“This building has a story. If you listen close enough you will hear it.” Educator and peace advocate David West was talking about the Longhouse as he kicked off of the annual Lane Peace symposium on April 30 with a prayer.
More than 250 people gathered to hear keynote speakers Suzan Harjo and Dennis Martinez talk about justice through repatriation and ecological sustainability.
Harjo, a Cheyenne/Muscogee, spoke about the return of ancestral remains and sacred lands, highlighting the ongoing struggles of American Indians.
American Indians are being denied constitutional rights she said, adding that they have been battling for years trying to repatriate land, sacred religious sites and even human remains.
Harjo talked about roadside attractions where people show off the mummies of her people’s ancestors. This isn’t a new fad she said.
In fact, Harjo claimed, that there have been reports for hundreds of years about post-burial exhumations, sometimes explicitly carried out by the United States government right after a burial ceremony.
American Indians have recovered over one-million acres of land with her help she said. “It sounds simple and doable and it is, if only [our opponents] didn’t come from the same educational system as the rest of America,” Harjo said.
She went on to explain how general misinformation taught to people about American Indians seriously hurts and dampens repatriation efforts.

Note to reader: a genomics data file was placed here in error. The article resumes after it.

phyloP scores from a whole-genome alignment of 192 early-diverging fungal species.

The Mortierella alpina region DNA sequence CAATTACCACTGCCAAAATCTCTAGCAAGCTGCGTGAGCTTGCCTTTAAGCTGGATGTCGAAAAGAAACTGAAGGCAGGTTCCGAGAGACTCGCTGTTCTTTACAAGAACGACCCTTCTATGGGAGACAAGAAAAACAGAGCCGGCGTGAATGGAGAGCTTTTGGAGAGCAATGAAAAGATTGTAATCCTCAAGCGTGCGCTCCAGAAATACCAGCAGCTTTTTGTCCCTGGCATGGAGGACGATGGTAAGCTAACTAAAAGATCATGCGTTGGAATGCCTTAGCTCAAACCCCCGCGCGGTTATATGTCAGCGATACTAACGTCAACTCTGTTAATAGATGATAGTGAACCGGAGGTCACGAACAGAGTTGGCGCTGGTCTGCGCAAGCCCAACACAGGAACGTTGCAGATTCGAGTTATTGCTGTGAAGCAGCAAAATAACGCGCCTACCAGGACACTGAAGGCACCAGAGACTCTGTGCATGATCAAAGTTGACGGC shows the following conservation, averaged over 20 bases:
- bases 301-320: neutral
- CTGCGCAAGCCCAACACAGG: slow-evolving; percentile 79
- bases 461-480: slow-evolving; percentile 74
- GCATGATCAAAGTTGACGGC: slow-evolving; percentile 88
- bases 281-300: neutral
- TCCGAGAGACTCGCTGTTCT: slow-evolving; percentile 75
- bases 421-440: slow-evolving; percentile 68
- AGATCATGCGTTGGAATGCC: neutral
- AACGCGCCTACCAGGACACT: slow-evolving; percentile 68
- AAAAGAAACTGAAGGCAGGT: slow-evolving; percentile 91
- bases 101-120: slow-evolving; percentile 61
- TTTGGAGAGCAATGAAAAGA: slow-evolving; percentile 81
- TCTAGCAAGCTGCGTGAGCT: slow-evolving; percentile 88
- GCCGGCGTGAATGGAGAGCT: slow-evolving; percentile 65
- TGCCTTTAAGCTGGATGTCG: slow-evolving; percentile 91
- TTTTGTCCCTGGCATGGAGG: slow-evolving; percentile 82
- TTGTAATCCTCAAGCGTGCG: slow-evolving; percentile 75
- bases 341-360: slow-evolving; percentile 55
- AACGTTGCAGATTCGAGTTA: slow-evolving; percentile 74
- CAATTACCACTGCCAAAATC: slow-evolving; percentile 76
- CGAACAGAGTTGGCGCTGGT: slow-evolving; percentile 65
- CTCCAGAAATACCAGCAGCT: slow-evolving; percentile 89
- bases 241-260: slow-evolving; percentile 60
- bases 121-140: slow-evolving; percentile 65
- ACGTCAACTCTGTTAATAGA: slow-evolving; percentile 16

Harjo spoke about the establishment of the National Museum of the American Indian in Washington, D.C. She loves that the museum can teach people about American Indians. A smile crossed her face as she remembered the opening ceremony — an eagle soaring overhead and a pond full of ducks.
“How wonderful, something in Washington that wasn’t planned,” she said, closing with an appeal to end racial stereotyping in athletics.
Writer and advocate for American Indians Dennis Martinez continued the theme of repatriation, extending it to include not just objects, but nature. He mentioned the various plants and trees of the Willamette Valley that are not protected, including “the oak tree [that] is the tree of life.”
Martinez called for a better understanding of language, to bridge communication between Traditional Environmental Knowledge and western science. He said that humans are the “apex-omnivore,” the keystone species of earth. Our influence, therefore, is not only top-down, but bottom-up as well, he said.
“It isn’t just a social justice issue, it is an environmental issue,” Martinez said. He talked about how people with TEK see nature differently than western scientists. “It is a landscape of stories,” he said.
Indigenous people shape an American landscape that includes greater biodiversity and surplus he said. One of the methods he supports is prescribed fires combined with the planting of dry, native grasses in forests. This, and other methods, lead to abundance in nature, he said.
Martinez finished by outlining land ethics, which he said includes regulation, taking minimum sustainable yields, creating greater biodiversity and respecting natural law. He emphasized the importance of communication in reaching these goals.